Business Owners Ask for Pause of Clearcut Logging Plans in Alberta’s Highwood River Valley

Photo by Stephen Legault

A total of 49 businesses in the region east of Kananaskis Country have now signed letters supporting a pause in clearcut logging plans in the vicinity of Highwood Junction.

The letters are addressed to the Honourable Shannon Phillips, Minister of Environment and Parks, and the Honourable Ricardo Miranda, Minister of Culture and Tourism.

Signatories from towns such as Black Diamond, Turner Valley, Longview, High River and Okotoks, are concerned the logging would decrease tourism in the area and affect their businesses.

The letter stresses the importance of Kananaskis Country’s tourism draw in the diversified economy of Alberta and the important role that local small business owners play in that economy.

“As a small business owner in Longview, Alberta, the comment I hear most often from visitors is about appreciation for the beauty and pristine wilderness of the landscape to the west and south of the town,” says Donna Wilson, owner of Garside Wilson Gallery.

“The community of Longview is slowly becoming a destination for recreational travellers. The small businesses count on people coming to the area to enjoy the unspoiled beauty. By allowing devastation to the wilderness areas we are impacting not only the well-being of our environment but our economic growth as well,” she says.

B.C.-based Balcaen Consolidated Contracting Ltd. proposes clear-cutting more than 400 hectares near Highwood Junction at the intersection of Highways 40, 940 and 541 — a popular recreational area of Kananaskis Country.

Road-building for the clearcuts is scheduled to begin in late October or early November pending approval of the company’s area operating plan by the government.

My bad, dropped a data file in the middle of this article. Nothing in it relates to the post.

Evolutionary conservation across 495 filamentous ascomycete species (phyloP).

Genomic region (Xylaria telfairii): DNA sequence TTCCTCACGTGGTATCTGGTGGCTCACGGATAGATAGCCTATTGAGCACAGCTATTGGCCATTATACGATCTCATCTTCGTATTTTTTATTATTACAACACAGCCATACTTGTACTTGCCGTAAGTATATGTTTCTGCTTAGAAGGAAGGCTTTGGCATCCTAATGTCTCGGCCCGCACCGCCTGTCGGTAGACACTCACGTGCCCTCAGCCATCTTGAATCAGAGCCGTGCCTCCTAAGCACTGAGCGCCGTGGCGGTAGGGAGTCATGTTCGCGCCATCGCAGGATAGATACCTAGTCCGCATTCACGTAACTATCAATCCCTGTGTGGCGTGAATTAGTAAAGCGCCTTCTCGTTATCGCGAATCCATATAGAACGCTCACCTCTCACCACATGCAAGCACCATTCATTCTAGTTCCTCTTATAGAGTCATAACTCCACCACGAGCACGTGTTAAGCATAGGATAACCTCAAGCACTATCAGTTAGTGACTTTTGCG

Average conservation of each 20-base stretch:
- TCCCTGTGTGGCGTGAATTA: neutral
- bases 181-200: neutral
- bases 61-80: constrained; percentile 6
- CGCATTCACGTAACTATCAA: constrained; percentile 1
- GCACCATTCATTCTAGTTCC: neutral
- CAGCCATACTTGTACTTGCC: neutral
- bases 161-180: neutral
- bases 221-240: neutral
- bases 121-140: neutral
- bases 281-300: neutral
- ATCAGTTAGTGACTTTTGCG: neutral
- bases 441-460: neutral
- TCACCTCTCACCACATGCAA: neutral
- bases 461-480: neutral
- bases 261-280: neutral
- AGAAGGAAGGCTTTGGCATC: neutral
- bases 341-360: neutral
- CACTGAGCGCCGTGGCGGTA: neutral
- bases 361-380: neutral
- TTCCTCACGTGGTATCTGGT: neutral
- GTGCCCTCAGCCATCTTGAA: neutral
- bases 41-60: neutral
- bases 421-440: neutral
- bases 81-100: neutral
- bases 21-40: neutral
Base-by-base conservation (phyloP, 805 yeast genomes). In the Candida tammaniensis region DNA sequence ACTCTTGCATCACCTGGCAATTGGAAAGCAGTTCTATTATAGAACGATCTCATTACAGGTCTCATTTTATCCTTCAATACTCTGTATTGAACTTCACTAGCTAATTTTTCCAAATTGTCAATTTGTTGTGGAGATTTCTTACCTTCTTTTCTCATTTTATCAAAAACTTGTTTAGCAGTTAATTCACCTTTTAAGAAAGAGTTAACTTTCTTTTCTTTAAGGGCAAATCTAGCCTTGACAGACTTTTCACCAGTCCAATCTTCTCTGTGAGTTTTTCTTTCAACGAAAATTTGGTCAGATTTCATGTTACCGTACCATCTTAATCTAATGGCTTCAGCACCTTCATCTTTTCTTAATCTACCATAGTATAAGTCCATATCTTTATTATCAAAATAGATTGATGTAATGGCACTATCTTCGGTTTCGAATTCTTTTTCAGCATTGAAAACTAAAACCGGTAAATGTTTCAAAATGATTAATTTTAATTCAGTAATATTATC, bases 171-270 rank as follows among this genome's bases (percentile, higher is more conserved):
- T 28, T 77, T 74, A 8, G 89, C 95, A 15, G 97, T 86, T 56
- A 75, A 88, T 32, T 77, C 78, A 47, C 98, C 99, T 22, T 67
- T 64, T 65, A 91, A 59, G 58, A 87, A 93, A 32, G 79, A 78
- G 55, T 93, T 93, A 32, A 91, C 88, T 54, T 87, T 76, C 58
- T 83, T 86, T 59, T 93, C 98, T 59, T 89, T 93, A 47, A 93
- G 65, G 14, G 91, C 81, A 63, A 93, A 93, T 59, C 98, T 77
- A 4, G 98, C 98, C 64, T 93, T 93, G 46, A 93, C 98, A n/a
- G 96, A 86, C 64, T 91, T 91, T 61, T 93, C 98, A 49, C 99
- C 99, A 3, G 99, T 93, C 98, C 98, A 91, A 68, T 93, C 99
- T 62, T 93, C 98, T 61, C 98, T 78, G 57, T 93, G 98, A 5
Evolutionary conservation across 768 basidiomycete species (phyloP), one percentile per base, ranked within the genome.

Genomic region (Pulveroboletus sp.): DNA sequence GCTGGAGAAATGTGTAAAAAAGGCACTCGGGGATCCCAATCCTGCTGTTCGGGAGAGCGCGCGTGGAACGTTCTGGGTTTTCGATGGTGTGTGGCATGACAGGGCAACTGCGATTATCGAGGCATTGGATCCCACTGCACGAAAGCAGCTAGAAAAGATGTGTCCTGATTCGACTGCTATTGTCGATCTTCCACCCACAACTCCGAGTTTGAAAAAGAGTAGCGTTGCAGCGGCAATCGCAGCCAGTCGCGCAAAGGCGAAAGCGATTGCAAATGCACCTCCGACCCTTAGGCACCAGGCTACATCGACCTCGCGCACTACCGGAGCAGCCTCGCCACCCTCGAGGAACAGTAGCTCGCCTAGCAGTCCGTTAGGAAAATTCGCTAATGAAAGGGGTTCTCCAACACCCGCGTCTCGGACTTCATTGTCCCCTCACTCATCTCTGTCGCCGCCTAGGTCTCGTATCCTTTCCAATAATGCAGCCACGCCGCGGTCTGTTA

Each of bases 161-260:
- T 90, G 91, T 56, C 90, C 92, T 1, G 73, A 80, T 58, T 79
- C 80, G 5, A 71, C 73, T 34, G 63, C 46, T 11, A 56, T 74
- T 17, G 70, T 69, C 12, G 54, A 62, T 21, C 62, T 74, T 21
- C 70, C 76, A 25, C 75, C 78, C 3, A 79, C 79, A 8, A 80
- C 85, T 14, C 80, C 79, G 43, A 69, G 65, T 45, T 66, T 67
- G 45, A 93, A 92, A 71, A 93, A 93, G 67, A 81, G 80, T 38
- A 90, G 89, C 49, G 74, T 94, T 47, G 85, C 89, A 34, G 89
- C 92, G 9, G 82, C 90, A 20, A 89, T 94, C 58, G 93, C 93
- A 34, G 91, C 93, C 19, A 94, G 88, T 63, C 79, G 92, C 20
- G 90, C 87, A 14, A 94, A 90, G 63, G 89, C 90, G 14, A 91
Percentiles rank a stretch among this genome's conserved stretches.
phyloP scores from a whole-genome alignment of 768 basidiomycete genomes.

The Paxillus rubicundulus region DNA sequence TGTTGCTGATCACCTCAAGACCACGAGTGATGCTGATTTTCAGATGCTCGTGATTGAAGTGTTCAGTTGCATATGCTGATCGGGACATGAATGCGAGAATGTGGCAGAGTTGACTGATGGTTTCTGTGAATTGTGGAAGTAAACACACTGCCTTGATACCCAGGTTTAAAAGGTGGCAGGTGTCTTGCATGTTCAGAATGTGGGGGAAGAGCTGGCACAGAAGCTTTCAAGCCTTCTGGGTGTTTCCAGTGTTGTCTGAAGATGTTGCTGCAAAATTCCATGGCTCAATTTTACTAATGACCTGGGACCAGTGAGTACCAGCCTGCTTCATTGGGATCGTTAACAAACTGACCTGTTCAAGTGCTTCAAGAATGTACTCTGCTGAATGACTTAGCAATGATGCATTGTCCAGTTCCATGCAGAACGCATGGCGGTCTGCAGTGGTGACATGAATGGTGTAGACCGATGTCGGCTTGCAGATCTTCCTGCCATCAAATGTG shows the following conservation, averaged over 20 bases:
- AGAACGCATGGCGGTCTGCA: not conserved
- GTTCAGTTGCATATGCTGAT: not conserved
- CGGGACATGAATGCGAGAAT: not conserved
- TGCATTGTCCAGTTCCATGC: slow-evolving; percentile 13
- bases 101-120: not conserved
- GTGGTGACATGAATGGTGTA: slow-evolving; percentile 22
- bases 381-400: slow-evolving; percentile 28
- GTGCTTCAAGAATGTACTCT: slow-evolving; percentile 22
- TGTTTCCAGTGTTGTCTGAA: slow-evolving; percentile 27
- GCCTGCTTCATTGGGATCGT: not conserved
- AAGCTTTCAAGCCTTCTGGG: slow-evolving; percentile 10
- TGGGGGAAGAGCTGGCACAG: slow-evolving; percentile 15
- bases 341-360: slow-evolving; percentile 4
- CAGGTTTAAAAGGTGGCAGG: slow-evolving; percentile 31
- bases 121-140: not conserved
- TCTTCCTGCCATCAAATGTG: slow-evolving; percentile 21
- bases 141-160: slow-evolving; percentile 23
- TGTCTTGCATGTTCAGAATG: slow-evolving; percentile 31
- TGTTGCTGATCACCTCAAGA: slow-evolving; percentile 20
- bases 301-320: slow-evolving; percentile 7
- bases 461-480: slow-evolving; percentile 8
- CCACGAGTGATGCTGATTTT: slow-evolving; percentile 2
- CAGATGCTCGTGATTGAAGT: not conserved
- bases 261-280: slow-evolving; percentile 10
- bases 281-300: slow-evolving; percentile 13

In the letter signed by the businesses, they cite their support for the grassroots group Take a Stand for the Upper Highwood, as well as Yellowstone to Yukon Conservation Initiative and CPAWS Southern Alberta.

These groups are advocating for a pause on logging plans in the area so that a broader conversation can be had about how logging in southern Alberta’s Eastern Slopes will be done moving forward. This would occur through the subregional planning process slated to begin in late 2017 for this area.

James Lee, owner of Black Diamond’s Windridge Construction Ltd., has lived and hiked in the area for 45 years.

“This ill-fated initiative affects my business in a host of ways. The main one being that by doing this the government is eroding the very reasons that brings people to reside in this area, resulting in a scarcity of building opportunities,” he says. “One would think that moderated, selective sustainable logging would be the better option. Don’t remove the clean air filters, the natural habitat, and the hiking areas that make Alberta a special place to live in.”

“Being a fishing and hunting retail store owner for 17 years in High River, we have seen many changes to the fisheries around us,” says Udo Stey, owner of Flys Etc.

“Logging will put further pressure on the remaining fish stocks. Our business depends on people going to fish and hunt in the area around us. Responsible logging is an option. This should be planned together with everyone sitting at the table,” he says.